Over the previous weekend the pager had reported that an unidentified acrocephalus warbler was frequenting the observatory garden at Portland Bill. By Monday the pager was reporting that the bird could possibly be a Blyth’s Reed Warbler and so I texted James for more information. He replied that it looked good and recommended that I should go. By chance I had booked the next day off as holiday (half term week) and so I decided to head off first thing Tuesday morning.
Just after first light I set my scope up 20 yards from the west-facing stone wall and began to watch the ivy-clad tree and wall, this had been its favoured position for the last 6 days. Confusing the bird with a newly arrived Reed Warbler would not be a problem as this bird had lost its tail during ringing!
It was a good hour before the bird showed for the first time, during a brief spell of sunshine. The acrocephalus warbler, which had been trapped and ringed at the observatory on Wednesday 17th October, popped out of the ivy and showed well, albeit briefly. It quickly darted back over the wall to the sheltered side of the bush and disappeared from view. Over the next hour several other birders arrived and the mystery warbler gave numerous good but brief views.
The most significant feature of the bird (other than its missing tail!) was its striking pale sandy-brown upperparts. It had a fairly indistinct buffish supercilium, a pale creamy-white throat and sullied off-white underparts. In the hand, the bird had a clear emargination on the 3rd and 4th primary and the 2nd and 7th primaries were equal. However, the wing length of 66mm and the yellow-soled pink legs caused some confusion that the bird may be an abnormal Eurasian Reed Warbler or a hybrid.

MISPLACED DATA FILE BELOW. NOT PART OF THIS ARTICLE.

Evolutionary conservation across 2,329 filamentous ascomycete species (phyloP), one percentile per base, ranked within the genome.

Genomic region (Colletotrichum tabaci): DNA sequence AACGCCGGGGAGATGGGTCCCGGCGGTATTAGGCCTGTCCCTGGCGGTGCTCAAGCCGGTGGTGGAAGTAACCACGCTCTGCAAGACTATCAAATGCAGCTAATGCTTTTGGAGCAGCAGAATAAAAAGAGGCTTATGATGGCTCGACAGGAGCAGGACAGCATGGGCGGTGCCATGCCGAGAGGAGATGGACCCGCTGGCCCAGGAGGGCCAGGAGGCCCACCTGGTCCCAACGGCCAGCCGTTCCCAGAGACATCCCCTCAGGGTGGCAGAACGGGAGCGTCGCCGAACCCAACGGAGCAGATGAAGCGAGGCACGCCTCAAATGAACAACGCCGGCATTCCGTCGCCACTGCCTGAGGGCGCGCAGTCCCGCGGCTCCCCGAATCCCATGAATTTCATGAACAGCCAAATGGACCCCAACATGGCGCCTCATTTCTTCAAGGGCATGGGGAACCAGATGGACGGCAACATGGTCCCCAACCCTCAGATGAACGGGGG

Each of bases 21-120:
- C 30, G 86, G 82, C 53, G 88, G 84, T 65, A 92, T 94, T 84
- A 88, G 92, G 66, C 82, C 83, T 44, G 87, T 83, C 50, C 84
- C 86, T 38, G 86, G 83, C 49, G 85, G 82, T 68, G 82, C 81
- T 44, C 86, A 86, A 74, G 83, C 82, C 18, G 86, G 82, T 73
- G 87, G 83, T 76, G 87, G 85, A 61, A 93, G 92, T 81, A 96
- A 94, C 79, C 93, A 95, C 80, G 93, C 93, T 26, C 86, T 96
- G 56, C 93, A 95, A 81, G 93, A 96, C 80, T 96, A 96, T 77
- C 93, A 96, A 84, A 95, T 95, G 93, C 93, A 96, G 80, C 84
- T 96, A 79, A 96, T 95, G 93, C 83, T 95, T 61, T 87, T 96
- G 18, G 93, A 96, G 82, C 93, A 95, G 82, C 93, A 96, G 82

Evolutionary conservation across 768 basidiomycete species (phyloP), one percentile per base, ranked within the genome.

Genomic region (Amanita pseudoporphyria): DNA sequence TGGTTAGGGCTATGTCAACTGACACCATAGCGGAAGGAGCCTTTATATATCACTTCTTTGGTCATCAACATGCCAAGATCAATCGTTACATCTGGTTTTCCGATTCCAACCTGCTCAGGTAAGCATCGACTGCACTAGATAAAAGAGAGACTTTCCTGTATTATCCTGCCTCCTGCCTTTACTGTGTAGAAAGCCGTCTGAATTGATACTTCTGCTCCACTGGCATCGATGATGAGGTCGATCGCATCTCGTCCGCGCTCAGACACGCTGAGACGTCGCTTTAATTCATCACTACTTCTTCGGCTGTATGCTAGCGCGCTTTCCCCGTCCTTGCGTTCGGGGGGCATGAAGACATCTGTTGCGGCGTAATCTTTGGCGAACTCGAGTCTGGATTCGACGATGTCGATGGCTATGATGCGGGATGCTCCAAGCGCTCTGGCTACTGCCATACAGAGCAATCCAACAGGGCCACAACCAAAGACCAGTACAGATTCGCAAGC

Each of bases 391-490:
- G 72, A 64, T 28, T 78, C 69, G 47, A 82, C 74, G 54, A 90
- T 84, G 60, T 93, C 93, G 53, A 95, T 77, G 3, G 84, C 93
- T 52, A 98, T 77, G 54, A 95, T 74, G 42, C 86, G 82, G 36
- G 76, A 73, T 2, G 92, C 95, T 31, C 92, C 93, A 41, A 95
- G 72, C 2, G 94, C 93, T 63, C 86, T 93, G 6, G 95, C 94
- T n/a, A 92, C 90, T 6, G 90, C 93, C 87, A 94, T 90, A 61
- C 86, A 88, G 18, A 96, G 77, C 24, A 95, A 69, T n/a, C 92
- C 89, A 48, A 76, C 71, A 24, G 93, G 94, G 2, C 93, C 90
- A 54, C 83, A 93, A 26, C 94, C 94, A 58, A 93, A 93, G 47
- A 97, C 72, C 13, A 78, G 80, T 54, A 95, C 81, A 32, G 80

Although the wing formulae was highly suggestive of Blyth’s Reed Warbler Lars Svensson claims a range of 58-65mm making the Portland Bird’s wings too long. BWP, however, publishes a primary range of 58-66.8mm.
Because of the in-hand discrepancies, Martin Cade was reluctant to claim the bird, and was sensibly cautious. Grahame Walbridge was fairly convinced, however, that the bird was a Blyth’s Reed Warbler. Several observers heard the bird give characteristic ‘tac’ and ‘churr’ calls and the bird was popularly identified as Blyth’s Reed Warbler by most visiting birders. The tail feathers were sent away for DNA analysis and on 29th May 2002 the results (for this bird and another putative Blyth’s Reed Warbler also seen at Portland, in November) were received back at the observatory.
‘Both birds were Blyth’s Reed Warblers – or, at least, their mothers were! The gene that we sequenced is transmitted from mother to offspring, so that the male plays no part. Thus, either the birds were Blyth’s Reed, or hybrids. If hybrids, then the mother was a Blyth’s.’
This was confirmation enough for me. To have seen Pallas’s Grasshopper Warbler, Yellow-breasted Bunting, Paddyfield Warbler & Blyth’s Reed Warbler in the space of a month and all in Southern England is incredible, it makes a trip to Fair Isle less necessary although I’d still love to go.